by Ronda Steinke-McDonald
Senior Skip Day
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Though all the other parents know about it, and all of their kids will be attending the fun beach day at the Smith’s house, it turns out I won’t. Period.
I am a stranger among them, come to alter myself, to become a sincere, meaningful person. A year and half earlier in the middle of my junior year in high school, I left my dad, my best friends, my boyfriend, my cheerleading squad, and my selection for a senior year honor program to come to this shabby, little motel of a church school. The lessons we learn here are inferior to those I’d had up north, the Christian character of my classmates is negligible, and my place in society has been turned on its head. These are not lighthearted days.
It’s now May of 1979, ten days before graduation. Our Junior-Senior Banquet (we are too Christian to have dances) is Saturday and tomorrow is our senior skip day. I mention this excitedly at bedtime to my mom who shares a double bed with me in our small, musty room of the dumpy apartment we share with our roommate Amy. Immediately my mom signals there is a problem. “Is this a school sponsored event?”
My mom used to sell drugs and had to leave town with her criminal boyfriend when I was 14; we didn’t see her for more than a year. Since I agreed to come live here with her 18 months ago, she has recast herself as a righteous mom and is determined to help me fulfill my vision of having a fresh start in life. Until two months ago I wasn’t allowed to date anyone, I can only wear modest one-piece bathing suits in this beach town, and may not do anything normal at any time.
Though all the other parents know about it, and all of their kids will be attending the fun beach day at the Smith’s house, it turns out I won’t. Period. I don’t even verbalize a protest because she is insane. Soon she is sleeping, while I fight the urge to hold my pillow over her face so I can, in fact, go to the senior skip day and have one last day of youthful joy before I go to prison for ending my mother’s life. My dread of having to embody this final abnormality is overwhelming; I exhaust myself resisting the urge to finish her off.
Upon waking, dread descends immediately. I reach over and pick up my large, heavy Bible from the nightstand asking God to give me something to sustain me as I randomly open the book for guidance.
“Come unto me, all ye who labor and are heavy laden and I will give you rest. Take my yoke upon you, and learn of me; for I am meek and lowly of heart and you shall find rest unto your souls.”
Ah, there it is. Humility is the path forward. An unexpected veneer of peace settles on me. I dress calmly and walk the two long blocks to the miserable, little school. Along the way I hatch a plan that once I explain everything to the principal he’ll send me home. I go directly to his secretary who has me wait in the chairs across from her desk. Here I am a target for my awkward, overly tall, spinster math teacher who sticks her head in the room to call me a turkey and rhetorically ask me why I am here on Senior Skip Day.
“Really, Mary, why are any of us here? To what end do we invest our energies in these myriad futilities?” would be my non-rhetorical reply, but I say nothing. Now the secretary’s phone buzzes and I’m summoned upstairs. I fly up the steps and burst into his office. I’m in love with my principal and think we’ll get married in a few years when I graduate from college. The difference in our ages is the same as that between my grandparents, which is an omen of legitimacy. He and I are cut from the same cloth, we seek God. I’m certain he is going to save me from the pain of this burgeoning humiliation.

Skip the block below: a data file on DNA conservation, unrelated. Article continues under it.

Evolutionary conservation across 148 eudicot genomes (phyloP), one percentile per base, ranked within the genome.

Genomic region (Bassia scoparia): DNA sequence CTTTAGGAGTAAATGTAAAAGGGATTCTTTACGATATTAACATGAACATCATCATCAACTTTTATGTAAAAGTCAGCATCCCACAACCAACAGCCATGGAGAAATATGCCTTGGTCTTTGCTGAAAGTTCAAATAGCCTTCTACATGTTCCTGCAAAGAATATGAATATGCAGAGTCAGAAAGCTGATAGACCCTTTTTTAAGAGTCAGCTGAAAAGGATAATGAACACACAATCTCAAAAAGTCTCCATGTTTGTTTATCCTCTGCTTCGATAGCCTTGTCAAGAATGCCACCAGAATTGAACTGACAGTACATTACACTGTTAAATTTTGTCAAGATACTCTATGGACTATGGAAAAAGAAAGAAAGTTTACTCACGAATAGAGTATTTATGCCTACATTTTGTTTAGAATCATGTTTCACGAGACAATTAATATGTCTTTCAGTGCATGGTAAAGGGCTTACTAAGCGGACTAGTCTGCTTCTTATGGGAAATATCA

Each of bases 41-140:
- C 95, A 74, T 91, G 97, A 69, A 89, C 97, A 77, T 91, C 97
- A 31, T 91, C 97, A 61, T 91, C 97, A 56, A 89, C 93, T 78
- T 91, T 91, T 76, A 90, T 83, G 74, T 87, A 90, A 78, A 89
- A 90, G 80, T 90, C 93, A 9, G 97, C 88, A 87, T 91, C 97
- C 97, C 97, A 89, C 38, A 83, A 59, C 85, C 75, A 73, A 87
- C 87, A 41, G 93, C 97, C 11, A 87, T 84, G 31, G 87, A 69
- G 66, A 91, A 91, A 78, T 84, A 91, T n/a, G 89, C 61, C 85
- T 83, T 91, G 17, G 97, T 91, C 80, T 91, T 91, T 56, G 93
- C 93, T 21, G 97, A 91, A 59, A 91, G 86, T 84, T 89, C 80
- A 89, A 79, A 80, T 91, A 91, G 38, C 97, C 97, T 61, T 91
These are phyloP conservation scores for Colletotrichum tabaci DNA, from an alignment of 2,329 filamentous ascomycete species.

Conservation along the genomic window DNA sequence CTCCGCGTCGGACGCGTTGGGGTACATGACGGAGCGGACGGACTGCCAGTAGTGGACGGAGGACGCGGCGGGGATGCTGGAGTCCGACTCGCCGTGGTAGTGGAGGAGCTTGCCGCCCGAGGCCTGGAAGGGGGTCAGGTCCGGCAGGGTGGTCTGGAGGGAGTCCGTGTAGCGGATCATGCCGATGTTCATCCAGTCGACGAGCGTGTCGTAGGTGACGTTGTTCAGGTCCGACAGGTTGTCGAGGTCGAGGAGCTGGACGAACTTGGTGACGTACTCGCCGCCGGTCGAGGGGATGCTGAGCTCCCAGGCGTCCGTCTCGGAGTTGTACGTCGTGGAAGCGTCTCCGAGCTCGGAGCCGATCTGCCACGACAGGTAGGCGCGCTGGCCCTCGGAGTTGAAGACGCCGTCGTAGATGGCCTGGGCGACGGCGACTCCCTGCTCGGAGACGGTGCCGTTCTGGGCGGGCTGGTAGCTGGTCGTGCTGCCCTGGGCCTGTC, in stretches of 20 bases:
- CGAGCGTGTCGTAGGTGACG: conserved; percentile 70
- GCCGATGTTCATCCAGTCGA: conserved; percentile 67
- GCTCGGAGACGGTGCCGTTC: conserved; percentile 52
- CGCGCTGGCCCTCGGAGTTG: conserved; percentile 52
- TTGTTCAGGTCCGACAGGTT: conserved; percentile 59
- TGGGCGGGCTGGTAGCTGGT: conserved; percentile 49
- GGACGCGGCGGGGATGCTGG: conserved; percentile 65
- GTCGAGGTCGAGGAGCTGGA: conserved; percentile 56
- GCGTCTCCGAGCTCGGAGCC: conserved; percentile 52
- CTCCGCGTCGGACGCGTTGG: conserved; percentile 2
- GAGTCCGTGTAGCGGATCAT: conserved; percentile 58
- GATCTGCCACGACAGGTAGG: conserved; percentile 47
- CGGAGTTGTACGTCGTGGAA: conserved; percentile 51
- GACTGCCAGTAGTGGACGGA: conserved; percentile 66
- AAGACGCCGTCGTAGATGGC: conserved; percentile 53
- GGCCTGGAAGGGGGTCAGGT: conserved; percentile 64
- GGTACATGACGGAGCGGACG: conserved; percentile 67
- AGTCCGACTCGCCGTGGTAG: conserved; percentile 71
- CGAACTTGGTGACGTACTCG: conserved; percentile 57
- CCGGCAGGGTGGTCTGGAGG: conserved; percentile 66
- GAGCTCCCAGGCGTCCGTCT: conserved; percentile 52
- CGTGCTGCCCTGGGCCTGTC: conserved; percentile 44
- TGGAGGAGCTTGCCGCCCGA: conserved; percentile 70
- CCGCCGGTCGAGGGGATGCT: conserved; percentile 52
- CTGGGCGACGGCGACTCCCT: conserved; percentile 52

I lay it out for him in a non-stop sentence, concluding with “and if you say it is okay, my mom will let me go to the Smith’s or at least come home.” And I smile at him with my whole heart in anticipation of the salvation he is about to bestow.
But the Spirit of God leads him in another direction. After a considered pause he says, “Well, your mother is asking for obedience. And until you explained all this, I didn’t even know there was a skip day, so now I know why the kids were doing donuts in the parking field and took off laughing as I pulled in.”
“If I send you home there is no obedience, only avoidance. I know this is hard to hear, but I think you have to stay in school today.” And when he says it, not because it’s him and my crush and all, but because of a deep truth dawning on me, and remembering the verses from Matthew 28, I know it’s the right thing to stay and so I do. I stay through the whole miserable, “never got any better than being mocked by the math teacher” day.
The next night at our banquet quite a few of the 12 seniors in our graduating class explain to me exactly what my problem is, but I’m not really listening with a mind that thinks anything they value matters. Instead I laugh the evening away with my inconsequential escort and my one true friend, Kerry. Together we wear our misfit badges with pride in this palace of hypocrisy and shame. Humility is the path forward.
Ronda Steinke-McDonald is a writer, artist, and lecturer on social and emotional well being. Originally from the Downriver area south of Detroit, Michigan, she now resides in Jacksonville Beach, FL.